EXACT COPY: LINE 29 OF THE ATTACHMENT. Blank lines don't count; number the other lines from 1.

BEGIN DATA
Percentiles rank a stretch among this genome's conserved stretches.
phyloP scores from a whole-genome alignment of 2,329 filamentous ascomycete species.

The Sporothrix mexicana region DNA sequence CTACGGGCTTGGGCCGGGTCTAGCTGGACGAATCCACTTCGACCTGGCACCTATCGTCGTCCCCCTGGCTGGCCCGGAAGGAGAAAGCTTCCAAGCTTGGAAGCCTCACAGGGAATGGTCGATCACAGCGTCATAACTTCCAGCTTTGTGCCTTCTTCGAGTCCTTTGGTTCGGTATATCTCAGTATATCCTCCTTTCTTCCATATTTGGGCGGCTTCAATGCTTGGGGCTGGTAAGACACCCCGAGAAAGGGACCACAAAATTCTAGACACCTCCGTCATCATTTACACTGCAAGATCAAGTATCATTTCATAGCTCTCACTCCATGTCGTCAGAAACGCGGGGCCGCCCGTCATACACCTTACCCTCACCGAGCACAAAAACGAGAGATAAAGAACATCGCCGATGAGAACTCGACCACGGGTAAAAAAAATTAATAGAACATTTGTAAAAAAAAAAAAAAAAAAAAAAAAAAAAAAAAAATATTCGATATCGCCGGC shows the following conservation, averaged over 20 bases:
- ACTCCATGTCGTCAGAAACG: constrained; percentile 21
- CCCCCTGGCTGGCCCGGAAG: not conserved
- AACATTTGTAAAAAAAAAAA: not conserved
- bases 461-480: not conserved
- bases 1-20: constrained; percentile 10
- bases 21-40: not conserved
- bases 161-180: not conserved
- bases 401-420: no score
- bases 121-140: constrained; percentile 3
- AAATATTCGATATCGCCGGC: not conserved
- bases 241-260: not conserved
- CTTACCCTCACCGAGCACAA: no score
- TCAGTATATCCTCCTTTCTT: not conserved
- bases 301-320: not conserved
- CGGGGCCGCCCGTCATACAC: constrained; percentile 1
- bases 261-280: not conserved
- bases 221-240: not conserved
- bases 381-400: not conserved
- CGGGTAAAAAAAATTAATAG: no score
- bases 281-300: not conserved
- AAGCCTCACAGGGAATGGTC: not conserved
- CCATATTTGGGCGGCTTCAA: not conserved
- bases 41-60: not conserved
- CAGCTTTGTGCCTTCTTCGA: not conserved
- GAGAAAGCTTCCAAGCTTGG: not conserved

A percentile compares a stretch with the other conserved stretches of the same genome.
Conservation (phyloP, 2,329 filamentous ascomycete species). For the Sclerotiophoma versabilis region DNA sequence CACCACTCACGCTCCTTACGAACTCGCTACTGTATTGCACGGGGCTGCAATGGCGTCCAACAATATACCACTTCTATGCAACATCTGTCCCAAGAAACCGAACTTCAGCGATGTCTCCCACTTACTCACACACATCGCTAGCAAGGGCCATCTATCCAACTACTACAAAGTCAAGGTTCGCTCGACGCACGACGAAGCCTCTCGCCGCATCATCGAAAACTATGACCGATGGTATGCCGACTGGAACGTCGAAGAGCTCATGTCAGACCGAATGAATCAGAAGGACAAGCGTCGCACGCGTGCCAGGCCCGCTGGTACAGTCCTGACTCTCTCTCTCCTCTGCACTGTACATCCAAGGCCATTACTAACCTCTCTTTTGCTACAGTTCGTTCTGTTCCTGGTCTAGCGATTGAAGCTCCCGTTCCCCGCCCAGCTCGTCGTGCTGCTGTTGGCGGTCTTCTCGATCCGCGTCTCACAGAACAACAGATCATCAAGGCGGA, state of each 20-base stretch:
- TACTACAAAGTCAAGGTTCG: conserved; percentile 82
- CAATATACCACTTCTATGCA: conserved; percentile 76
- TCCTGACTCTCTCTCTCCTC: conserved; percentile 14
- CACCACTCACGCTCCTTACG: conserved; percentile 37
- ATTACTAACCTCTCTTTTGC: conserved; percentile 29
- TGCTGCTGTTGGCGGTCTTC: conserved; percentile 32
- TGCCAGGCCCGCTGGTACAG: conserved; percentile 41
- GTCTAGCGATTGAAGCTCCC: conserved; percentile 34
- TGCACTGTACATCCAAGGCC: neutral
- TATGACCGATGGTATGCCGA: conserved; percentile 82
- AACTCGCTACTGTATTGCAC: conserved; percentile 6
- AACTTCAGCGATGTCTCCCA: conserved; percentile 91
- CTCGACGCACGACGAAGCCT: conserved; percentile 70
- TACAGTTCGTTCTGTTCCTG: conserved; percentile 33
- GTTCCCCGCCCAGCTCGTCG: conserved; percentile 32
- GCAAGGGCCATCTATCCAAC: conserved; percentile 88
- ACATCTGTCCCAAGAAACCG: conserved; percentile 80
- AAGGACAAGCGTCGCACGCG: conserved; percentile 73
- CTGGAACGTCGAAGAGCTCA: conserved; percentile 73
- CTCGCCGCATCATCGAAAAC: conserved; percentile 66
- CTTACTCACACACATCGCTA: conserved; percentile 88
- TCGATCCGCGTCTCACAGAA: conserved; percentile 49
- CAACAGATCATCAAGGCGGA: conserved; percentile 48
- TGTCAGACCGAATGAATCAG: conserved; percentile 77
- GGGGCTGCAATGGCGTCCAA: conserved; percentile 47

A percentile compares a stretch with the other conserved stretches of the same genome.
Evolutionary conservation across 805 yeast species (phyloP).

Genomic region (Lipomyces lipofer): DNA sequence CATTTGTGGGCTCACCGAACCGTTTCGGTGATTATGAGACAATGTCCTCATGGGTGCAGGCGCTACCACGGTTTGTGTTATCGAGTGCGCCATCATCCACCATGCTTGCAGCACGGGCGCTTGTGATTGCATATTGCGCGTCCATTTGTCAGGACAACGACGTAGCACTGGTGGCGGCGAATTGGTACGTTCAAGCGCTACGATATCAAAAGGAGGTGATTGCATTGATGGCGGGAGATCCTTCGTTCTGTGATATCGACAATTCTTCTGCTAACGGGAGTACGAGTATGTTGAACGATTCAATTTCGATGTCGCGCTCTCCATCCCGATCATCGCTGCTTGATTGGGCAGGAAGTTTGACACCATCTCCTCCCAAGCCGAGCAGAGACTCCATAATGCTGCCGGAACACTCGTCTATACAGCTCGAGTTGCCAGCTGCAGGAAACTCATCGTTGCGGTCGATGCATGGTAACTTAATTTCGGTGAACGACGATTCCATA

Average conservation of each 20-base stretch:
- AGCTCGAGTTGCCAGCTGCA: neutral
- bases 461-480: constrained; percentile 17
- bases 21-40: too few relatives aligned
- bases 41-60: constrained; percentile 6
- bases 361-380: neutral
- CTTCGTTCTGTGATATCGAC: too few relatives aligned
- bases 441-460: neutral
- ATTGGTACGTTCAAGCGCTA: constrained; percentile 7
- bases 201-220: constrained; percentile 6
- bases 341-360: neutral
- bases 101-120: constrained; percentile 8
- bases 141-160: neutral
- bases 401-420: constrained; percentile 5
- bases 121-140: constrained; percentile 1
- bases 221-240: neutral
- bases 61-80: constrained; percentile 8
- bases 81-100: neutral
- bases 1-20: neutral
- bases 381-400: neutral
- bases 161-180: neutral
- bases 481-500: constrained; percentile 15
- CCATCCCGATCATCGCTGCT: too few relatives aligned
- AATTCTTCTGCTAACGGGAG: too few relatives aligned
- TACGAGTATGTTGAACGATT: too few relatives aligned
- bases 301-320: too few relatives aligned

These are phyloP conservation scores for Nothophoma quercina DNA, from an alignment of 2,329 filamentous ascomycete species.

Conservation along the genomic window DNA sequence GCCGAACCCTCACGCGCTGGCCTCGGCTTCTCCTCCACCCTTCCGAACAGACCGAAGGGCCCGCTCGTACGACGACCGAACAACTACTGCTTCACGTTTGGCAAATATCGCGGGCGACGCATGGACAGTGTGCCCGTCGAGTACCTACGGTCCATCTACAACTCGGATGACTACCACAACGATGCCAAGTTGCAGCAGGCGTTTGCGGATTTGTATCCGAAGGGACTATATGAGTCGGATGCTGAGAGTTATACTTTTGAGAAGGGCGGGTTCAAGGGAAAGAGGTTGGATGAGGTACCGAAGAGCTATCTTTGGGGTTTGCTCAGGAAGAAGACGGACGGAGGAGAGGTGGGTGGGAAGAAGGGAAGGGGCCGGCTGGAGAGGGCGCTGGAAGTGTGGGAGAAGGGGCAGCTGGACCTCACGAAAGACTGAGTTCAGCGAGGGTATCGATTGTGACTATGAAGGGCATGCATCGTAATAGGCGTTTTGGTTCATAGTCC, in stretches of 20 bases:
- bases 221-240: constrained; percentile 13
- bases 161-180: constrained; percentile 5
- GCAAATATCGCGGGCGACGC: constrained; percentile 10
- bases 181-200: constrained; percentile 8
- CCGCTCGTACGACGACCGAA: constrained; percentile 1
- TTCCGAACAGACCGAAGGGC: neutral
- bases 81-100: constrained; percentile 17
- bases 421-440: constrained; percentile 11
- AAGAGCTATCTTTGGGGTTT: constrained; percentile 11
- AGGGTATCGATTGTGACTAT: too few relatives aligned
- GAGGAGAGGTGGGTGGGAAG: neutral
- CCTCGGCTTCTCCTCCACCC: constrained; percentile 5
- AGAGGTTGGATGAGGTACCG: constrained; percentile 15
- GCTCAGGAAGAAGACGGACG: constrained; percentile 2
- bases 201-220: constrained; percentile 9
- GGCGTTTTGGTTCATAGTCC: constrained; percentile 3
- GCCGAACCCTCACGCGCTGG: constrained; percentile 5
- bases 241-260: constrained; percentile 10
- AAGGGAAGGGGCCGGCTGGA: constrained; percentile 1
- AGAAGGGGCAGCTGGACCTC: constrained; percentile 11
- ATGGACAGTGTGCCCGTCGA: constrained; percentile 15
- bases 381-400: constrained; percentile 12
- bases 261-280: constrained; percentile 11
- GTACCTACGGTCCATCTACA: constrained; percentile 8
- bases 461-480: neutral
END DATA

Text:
A percentile compares a stretch with the other conserved stretches of the same genome.